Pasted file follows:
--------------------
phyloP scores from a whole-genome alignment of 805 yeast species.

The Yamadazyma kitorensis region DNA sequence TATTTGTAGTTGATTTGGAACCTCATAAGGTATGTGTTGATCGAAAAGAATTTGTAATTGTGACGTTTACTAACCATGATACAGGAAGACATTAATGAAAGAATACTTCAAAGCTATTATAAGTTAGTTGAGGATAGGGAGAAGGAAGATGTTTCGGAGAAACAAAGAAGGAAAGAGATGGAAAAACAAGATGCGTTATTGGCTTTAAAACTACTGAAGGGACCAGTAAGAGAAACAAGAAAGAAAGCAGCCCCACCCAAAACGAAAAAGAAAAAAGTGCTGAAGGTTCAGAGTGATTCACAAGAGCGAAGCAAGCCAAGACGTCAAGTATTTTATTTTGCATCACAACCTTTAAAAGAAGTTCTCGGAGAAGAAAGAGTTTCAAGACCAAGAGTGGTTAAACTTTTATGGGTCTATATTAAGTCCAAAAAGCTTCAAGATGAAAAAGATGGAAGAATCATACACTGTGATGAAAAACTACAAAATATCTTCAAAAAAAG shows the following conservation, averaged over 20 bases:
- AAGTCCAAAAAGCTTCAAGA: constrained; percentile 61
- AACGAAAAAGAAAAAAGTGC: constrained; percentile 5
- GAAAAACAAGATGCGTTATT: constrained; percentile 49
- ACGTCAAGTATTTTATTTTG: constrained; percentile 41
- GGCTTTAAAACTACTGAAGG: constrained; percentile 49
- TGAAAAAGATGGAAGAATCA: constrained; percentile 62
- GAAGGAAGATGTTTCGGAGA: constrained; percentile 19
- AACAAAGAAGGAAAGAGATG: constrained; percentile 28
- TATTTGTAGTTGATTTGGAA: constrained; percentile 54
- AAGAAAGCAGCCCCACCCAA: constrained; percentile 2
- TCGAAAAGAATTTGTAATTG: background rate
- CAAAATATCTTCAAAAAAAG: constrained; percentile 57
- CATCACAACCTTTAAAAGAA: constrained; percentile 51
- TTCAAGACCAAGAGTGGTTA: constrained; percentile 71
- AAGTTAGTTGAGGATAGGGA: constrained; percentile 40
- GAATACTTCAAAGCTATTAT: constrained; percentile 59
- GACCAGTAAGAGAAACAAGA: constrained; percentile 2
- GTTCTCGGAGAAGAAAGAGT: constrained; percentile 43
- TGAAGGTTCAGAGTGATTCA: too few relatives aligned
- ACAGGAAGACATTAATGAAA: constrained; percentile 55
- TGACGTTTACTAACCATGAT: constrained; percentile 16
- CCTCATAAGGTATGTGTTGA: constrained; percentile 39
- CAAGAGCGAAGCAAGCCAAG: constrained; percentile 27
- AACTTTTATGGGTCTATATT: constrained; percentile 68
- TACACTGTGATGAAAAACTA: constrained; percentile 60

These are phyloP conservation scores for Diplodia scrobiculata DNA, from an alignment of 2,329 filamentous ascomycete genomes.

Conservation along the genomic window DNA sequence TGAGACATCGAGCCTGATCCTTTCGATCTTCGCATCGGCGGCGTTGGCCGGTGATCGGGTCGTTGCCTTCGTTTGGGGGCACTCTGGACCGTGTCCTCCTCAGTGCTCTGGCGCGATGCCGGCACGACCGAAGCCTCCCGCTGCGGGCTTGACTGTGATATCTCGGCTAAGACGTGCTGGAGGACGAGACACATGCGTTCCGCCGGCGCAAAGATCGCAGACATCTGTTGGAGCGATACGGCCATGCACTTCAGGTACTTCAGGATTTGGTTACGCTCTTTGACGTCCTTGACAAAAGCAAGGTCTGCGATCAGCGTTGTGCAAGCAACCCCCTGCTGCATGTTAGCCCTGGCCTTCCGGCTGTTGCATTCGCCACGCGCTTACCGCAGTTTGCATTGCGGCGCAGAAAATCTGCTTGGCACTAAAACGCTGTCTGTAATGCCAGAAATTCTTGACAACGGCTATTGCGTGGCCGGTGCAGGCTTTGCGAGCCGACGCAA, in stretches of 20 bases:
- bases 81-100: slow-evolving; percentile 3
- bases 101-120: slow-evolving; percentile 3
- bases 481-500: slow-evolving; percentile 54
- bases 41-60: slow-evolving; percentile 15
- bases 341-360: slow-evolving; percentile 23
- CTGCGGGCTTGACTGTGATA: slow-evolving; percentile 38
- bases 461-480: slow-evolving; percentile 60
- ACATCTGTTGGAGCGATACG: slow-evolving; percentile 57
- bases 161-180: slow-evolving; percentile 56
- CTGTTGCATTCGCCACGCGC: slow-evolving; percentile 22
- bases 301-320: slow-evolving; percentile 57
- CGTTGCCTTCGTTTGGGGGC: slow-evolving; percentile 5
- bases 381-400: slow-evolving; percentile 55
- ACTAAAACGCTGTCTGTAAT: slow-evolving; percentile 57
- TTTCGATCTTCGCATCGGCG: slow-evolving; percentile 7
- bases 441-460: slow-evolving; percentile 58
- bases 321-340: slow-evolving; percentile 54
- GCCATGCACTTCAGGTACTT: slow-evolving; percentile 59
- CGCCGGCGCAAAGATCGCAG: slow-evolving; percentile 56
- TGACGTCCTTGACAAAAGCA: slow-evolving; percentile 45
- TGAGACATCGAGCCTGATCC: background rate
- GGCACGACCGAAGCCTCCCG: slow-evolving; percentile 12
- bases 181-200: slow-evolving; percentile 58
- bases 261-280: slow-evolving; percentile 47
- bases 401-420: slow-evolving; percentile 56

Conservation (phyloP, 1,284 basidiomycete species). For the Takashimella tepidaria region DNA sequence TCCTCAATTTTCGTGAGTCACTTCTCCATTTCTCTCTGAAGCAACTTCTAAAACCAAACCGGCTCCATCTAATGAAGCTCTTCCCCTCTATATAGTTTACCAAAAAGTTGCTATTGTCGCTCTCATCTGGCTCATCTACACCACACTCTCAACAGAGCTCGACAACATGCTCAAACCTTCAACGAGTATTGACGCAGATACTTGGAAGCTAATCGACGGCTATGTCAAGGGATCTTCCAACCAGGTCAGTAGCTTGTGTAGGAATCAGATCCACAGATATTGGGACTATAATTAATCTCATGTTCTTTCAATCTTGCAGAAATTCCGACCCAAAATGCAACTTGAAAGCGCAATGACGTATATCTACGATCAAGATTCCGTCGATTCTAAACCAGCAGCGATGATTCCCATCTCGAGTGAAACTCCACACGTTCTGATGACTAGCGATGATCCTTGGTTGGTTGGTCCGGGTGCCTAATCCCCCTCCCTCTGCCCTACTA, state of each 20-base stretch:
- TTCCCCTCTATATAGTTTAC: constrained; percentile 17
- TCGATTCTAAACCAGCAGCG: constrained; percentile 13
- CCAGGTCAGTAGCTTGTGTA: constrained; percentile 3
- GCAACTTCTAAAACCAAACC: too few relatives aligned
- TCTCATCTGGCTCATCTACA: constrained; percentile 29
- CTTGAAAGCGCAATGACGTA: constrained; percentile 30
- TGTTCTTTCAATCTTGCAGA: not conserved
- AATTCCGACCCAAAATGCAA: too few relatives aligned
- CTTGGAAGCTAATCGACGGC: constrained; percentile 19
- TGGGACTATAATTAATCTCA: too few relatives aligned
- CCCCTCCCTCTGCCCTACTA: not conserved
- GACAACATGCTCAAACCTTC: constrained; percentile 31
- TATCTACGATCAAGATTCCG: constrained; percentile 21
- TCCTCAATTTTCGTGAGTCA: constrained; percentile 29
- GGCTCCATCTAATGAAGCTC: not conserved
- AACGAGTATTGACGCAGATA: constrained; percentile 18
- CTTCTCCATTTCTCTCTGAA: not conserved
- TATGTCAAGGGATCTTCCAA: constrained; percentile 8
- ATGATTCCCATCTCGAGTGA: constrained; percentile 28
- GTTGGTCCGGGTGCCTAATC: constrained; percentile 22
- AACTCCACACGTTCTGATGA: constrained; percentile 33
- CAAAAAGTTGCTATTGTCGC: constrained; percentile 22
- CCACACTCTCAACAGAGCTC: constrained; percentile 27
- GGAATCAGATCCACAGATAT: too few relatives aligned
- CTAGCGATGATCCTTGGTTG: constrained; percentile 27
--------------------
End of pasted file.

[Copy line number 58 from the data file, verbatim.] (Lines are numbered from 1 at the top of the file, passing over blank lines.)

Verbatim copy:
- CCAGGTCAGTAGCTTGTGTA: constrained; percentile 3